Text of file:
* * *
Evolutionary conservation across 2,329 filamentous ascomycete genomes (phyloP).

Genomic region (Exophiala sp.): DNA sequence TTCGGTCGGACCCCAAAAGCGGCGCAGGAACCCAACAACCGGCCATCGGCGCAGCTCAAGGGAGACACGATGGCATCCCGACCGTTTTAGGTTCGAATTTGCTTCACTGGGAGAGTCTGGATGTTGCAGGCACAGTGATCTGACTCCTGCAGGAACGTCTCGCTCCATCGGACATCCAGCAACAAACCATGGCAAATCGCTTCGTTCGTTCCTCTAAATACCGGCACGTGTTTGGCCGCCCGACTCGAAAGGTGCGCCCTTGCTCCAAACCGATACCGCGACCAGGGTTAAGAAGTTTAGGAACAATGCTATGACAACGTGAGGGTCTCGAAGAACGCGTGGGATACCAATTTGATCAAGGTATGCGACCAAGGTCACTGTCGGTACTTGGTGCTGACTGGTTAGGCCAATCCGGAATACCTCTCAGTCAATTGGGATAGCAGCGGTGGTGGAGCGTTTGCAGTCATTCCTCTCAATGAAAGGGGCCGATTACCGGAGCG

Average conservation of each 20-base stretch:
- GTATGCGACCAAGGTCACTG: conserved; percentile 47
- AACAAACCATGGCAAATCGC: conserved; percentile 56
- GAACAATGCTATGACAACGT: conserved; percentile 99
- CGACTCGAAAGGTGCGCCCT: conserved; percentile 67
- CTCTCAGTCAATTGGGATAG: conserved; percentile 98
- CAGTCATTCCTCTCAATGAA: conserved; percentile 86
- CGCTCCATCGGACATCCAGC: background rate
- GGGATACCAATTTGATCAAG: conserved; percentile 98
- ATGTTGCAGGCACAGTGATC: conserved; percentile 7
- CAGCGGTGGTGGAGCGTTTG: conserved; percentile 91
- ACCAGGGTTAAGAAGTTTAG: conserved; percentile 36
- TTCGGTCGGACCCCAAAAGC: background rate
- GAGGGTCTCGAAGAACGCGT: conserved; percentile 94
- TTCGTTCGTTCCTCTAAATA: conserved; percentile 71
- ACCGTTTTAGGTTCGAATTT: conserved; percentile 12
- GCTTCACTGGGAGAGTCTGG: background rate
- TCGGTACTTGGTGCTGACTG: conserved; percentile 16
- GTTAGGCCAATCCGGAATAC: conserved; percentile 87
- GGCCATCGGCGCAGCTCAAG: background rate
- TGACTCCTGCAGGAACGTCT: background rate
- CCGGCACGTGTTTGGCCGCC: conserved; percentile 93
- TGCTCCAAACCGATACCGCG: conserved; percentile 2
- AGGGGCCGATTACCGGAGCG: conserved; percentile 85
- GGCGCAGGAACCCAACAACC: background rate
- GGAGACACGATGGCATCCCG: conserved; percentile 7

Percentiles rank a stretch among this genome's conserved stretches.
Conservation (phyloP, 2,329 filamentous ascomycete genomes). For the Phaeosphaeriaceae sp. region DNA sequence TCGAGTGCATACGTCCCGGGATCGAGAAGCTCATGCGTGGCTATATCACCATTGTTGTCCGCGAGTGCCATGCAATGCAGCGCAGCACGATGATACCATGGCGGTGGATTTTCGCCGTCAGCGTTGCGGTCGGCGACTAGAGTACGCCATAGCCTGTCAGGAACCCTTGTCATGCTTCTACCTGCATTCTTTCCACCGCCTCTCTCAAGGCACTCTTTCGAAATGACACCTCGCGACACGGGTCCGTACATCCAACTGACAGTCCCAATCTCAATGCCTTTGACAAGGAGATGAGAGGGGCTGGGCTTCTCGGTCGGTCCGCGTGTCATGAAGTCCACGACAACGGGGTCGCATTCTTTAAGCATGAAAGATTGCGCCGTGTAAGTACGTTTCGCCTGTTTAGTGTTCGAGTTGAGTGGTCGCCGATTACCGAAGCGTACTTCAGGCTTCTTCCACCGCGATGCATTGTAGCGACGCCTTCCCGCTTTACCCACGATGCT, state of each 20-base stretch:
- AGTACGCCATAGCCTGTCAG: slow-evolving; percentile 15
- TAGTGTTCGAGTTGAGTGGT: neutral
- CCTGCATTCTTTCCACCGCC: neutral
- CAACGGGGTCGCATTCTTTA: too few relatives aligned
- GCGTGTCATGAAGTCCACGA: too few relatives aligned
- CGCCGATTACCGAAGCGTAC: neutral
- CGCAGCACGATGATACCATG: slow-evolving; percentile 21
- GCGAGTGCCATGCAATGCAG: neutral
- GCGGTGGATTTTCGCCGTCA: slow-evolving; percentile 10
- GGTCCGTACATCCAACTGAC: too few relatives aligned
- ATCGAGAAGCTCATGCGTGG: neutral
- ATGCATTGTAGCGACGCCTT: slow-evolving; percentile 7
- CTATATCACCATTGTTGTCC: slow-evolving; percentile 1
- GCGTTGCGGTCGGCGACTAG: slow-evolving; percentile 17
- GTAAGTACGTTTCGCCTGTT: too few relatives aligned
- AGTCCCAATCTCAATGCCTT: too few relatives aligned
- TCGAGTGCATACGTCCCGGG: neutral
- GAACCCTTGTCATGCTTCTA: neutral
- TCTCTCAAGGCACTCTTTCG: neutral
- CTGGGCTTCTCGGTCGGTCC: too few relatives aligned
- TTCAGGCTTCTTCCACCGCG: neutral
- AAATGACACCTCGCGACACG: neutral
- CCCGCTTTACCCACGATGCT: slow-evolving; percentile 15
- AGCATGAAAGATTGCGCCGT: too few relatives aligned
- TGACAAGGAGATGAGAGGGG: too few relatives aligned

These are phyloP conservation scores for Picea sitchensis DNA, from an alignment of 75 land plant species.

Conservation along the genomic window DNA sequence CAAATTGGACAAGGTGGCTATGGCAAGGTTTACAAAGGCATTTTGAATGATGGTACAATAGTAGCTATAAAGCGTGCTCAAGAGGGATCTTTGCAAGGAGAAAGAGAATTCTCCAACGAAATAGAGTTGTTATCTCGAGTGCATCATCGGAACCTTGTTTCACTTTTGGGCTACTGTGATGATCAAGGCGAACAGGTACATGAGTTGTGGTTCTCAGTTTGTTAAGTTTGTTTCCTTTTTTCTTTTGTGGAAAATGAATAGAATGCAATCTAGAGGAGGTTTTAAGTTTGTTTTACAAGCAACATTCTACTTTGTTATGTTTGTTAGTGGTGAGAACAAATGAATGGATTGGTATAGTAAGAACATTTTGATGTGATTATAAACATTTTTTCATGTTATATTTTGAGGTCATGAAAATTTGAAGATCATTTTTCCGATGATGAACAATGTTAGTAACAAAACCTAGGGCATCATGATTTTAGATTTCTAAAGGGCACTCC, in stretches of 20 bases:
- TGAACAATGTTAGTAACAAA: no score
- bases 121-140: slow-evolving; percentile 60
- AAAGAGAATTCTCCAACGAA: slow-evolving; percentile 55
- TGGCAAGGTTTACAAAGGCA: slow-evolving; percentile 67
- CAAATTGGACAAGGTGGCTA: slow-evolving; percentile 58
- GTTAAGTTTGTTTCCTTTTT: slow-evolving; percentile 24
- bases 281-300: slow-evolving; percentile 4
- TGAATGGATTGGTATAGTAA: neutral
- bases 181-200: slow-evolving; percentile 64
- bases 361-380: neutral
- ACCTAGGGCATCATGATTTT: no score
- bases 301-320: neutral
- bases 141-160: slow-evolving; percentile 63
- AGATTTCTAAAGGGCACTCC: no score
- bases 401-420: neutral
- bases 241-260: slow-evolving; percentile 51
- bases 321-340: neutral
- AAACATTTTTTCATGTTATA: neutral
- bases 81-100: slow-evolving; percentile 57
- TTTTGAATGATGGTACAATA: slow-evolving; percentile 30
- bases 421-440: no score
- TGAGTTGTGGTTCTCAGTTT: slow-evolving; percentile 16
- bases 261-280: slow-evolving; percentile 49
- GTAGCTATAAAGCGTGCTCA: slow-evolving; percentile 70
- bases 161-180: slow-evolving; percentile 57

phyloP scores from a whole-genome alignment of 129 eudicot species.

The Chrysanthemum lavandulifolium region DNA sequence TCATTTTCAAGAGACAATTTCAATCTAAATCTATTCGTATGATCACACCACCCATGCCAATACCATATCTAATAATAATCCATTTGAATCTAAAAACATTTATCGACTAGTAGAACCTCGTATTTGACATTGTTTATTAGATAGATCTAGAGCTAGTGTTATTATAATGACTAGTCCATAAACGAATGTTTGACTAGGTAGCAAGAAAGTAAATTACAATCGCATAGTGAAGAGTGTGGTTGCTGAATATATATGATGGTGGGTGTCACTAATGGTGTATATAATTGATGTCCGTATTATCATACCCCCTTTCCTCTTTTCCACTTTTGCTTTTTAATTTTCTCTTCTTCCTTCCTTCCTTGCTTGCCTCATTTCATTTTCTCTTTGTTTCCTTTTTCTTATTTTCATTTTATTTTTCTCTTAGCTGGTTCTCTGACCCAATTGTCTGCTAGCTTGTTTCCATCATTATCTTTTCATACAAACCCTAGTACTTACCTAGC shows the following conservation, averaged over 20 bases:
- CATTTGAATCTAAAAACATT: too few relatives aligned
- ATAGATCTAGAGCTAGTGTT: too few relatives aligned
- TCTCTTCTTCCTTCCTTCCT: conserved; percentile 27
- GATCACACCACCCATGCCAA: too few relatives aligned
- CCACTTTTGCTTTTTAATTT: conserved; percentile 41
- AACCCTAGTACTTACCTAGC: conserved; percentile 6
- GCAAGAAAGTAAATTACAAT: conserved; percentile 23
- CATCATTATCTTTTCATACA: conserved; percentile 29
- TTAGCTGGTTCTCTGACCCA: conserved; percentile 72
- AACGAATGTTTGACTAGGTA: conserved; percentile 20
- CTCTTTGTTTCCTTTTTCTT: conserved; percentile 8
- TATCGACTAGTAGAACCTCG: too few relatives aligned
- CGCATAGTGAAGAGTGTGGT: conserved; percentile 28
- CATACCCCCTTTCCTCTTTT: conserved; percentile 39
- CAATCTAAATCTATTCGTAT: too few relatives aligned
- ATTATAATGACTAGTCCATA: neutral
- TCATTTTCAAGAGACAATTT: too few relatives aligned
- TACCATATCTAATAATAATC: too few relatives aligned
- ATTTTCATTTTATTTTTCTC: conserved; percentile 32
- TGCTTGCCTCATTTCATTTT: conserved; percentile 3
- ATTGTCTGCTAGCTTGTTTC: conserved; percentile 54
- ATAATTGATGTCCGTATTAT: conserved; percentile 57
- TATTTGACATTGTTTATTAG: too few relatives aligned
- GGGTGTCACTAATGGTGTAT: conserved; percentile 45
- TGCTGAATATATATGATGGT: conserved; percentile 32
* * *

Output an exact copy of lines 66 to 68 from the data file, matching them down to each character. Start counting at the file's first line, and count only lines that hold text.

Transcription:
- bases 181-200: slow-evolving; percentile 64
- bases 361-380: neutral
- ACCTAGGGCATCATGATTTT: no score